Skip to main content

Who Can Join

People of all ages, sex, race, or ethnic groups can be in clinical trials. The kinds of people needed for a trial depend on the trial itself and the questions it is trying to answer. Some people in the trial are healthy, while others will have the specific illness in question.

There are two types of Clinical Trial Volunteers:

Healthy Volunteers

Some clinical trials include healthy volunteers. A healthy volunteer is a person with no known significant health problem. Healthy volunteers usually do not get direct health benefits from joining a clinical trial.

Patient Volunteers

A patient volunteer has a known health problem. This person may join a clinical trial to help researchers understand or treat that condition. Although this person may get direct health benefits from joining the study, the main reason is to help doctors understand whether a treatment works or not.

  • Usually in Phase I and II studies, the participant gets the new treatment.
  • In Phase III studies, some participants get the new treatment and others get a current treatment. There is no guarantee that the participant gets one treatment or the other because a computer randomly assigns the participants. This is done to create a fair comparison between the new and the current treatments.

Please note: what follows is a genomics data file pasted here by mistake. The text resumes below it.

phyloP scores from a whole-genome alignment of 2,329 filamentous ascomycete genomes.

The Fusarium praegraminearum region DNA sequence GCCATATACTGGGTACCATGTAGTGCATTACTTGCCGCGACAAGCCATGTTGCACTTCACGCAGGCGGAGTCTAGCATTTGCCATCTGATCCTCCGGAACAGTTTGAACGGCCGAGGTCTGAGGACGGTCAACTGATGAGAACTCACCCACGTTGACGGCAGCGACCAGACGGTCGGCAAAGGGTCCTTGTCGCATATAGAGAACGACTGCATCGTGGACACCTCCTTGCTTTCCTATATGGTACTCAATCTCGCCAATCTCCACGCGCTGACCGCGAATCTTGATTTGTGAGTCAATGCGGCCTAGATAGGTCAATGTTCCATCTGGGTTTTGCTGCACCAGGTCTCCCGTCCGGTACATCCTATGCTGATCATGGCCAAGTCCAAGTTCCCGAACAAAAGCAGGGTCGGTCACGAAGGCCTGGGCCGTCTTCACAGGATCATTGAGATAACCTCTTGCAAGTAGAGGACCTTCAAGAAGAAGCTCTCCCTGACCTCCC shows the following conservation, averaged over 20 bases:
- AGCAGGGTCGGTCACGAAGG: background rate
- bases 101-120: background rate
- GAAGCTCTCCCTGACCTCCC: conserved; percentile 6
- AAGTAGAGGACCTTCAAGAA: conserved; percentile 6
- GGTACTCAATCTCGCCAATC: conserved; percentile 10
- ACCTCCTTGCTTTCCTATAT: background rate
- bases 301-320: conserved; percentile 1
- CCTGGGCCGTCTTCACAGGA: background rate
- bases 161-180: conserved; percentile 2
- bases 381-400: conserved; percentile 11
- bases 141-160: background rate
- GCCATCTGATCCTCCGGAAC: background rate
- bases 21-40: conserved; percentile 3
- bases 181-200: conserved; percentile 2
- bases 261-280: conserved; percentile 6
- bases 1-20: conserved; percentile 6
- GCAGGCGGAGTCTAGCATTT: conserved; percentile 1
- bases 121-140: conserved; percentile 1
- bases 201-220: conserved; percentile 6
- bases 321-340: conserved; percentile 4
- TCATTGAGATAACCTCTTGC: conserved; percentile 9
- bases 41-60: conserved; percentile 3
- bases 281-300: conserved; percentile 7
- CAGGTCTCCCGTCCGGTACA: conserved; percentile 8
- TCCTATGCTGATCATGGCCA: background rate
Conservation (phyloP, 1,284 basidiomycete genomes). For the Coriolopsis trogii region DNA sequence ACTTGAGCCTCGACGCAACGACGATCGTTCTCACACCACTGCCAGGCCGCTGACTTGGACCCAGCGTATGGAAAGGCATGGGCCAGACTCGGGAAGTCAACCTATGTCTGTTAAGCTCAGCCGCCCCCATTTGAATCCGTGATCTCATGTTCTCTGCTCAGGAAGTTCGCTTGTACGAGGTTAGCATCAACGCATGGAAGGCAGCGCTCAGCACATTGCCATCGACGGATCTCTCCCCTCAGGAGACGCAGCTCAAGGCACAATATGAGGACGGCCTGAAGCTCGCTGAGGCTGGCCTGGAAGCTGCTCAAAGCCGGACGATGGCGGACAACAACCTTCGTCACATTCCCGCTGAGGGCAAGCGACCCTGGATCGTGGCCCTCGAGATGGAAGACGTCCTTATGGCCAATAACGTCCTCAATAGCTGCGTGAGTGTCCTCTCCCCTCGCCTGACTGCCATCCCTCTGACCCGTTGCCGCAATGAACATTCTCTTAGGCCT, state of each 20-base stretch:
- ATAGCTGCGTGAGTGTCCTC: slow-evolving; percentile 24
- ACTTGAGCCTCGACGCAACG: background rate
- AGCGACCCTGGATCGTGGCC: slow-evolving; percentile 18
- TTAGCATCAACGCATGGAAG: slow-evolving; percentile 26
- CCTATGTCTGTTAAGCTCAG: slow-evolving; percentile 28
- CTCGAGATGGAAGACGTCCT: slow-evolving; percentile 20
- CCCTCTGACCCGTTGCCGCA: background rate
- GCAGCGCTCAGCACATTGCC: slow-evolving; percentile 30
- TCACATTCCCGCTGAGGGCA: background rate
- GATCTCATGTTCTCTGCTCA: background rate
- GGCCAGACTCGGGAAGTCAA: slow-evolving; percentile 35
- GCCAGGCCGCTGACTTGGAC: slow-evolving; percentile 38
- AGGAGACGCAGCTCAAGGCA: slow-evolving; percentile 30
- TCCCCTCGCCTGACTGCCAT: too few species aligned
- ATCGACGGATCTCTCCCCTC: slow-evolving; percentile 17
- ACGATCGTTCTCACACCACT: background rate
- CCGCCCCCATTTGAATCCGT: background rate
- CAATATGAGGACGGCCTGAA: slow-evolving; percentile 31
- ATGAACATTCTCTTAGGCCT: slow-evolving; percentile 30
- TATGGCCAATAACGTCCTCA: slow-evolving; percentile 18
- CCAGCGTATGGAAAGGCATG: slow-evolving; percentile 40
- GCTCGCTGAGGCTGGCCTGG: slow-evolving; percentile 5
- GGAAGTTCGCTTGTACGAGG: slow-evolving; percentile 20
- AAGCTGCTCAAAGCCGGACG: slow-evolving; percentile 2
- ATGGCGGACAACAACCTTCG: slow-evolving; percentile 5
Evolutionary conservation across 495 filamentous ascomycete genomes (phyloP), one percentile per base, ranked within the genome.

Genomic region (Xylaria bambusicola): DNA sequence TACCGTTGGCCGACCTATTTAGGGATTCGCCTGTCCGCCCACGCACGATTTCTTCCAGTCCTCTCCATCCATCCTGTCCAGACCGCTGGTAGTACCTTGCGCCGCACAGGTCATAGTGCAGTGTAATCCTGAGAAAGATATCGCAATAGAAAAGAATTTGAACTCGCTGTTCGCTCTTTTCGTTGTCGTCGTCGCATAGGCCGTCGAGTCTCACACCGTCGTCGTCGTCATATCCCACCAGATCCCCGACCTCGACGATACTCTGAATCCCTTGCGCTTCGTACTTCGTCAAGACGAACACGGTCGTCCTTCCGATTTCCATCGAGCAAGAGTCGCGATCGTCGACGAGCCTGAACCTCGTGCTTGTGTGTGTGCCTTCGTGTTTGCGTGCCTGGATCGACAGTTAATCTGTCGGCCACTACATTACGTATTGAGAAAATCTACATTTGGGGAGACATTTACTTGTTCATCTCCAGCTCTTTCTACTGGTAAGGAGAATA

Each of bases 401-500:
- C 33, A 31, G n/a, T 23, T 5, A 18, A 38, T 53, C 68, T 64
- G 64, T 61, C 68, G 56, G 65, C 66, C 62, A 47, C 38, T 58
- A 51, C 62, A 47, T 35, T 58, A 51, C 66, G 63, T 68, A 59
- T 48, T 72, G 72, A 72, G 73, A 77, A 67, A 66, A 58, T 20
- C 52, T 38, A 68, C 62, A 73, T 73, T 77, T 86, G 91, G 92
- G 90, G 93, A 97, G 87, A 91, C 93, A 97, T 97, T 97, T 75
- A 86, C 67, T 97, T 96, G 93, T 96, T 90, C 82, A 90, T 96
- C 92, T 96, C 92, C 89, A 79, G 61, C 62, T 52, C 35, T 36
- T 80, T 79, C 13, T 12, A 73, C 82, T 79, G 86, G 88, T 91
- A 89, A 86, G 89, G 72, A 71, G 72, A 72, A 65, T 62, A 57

Inclusion and Exclusion Criteria

Each study has its own specific rules. Before joining a study, a person must meet the eligibility requirements and not be ruled out based on exclusion criteria. Usually, these rules are based on things like age, sex, the type of disease, how far along is the disease, previous treatment, and other medical issues.

These rules are not to reject anyone personally. They are used to find people who may benefit from the experimental treatment, keep out people who may be harmed, and help researchers find the information they need. Participating in a clinical trial contributes to medical knowledge and may make a difference in your health status or the care of future patients. Clinical trials also involve a degree of risk, which may be greater than the risks associated with existing treatments. The researcher conducting the study will explain the risks of a trial and you will be asked to sign a consent form if you understand and accept those risks.

Choosing to participate in a clinical trial is an important personal decision and the decision to enter a clinical trial, if you meet the criteria for participating, is always up to you.